mic-ribbon-cuttingimg_1721

Evanston’s official ribbon-cutting scissors will really get a workout this week.

Tania Merlos-Ruiz’s Tomate Fresh Kitchen, which opened last month at 914-1/2 Noyes St. offering gourmet street food for lunch and dinner, gets a visit from the mayor and other officials bearing the scissors at 2 p.m. on Wednesday.

Cornerstone Health, a new chiropractic clinic at 500 Davis St., gets a similar visit at 5 p.m. Wednesday.

The new net-zero, energy-efficient Walgreens drug store at Chicago Avenue and Keeney Street opens at 10 a.m. on Thursday, Nov. 21.

And then at 5 p.m. Thursday, the scissors will appear at the extensively renovated Group Fox Presidential Apartments a couple blocks away at 800 Hinman Ave.

The public is welcome to attend these events, and there’ll generally be snacks or free samples on offer.

Bill Smith is the editor and publisher of Evanston Now.

Join the Conversation

3 Comments

  1. Near Net-Zero

    It is my understanding that the new Walgreens will be rated as near net-zero energy rated. Based on an official from Walgreens, they are hoping for 70 – 80 percent of their energy use to be supplied through the solar cell array. They will not know for sure until a year has passed.

    1. Net-zero, they say

      Company news release regarding the opening says: "Engineering estimates — which can vary due to factors such as weather, store operations and systems performance — indicate that the store will use 200,000 kilowatt hours per year of electricity while generating 220,000 kilowatt hours per year."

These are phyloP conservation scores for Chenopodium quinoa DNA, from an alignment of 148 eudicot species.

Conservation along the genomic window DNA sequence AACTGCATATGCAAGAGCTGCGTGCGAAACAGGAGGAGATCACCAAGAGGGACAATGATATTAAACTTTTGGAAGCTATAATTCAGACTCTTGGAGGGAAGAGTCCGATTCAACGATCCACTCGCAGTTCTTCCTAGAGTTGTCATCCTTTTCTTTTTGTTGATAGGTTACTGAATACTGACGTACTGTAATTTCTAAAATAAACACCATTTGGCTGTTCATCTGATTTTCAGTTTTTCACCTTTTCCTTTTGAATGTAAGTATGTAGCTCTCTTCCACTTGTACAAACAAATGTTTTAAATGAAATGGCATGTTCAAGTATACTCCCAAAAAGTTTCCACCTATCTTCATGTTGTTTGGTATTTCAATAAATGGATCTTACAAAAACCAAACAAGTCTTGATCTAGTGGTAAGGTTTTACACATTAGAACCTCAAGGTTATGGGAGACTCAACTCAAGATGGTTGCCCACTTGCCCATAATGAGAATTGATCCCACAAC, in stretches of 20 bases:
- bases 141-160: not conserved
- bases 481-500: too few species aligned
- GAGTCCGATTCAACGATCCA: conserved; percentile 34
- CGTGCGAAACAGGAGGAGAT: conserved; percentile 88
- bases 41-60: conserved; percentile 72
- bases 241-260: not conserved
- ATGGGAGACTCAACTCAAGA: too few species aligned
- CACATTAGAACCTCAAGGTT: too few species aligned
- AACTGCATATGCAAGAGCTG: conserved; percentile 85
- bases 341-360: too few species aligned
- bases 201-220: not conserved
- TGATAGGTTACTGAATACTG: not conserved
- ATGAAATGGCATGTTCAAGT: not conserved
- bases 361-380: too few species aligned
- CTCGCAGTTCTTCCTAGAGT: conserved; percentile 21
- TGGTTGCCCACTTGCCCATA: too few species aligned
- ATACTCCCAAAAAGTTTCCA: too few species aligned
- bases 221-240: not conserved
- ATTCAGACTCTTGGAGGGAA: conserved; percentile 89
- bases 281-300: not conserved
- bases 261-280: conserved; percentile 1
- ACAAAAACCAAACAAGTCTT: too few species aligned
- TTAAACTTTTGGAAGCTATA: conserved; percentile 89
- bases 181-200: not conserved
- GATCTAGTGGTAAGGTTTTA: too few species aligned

The store "will include geothermal technology, 800 solar panels, two wind turbines, LED lighting and low-energy food refrigeration."

      Perhaps your source was referring to the solar panels alone?

      But obviously, nobody will know for sure until it's been in operation for a while.

      — Bill

  2. Could Be

    Bill,

    It is possible he was only talking about solar panels. I don't know. The person I talked with said he was an engineer from Walgreens who was on site inspecting the project. His point was that they really didn't know how well this would succeed because everything is based on unpredictable factors, the weather. If it doesn't work out they have the local power company to come to the rescue.

     

Leave a comment
The goal of our comment policy is to make the comments section a vibrant yet civil space. Treat each other with respect — even the people you disagree with. Whenever possible, provide links to credible documentary evidence to back up your factual claims.

Your email address will not be published.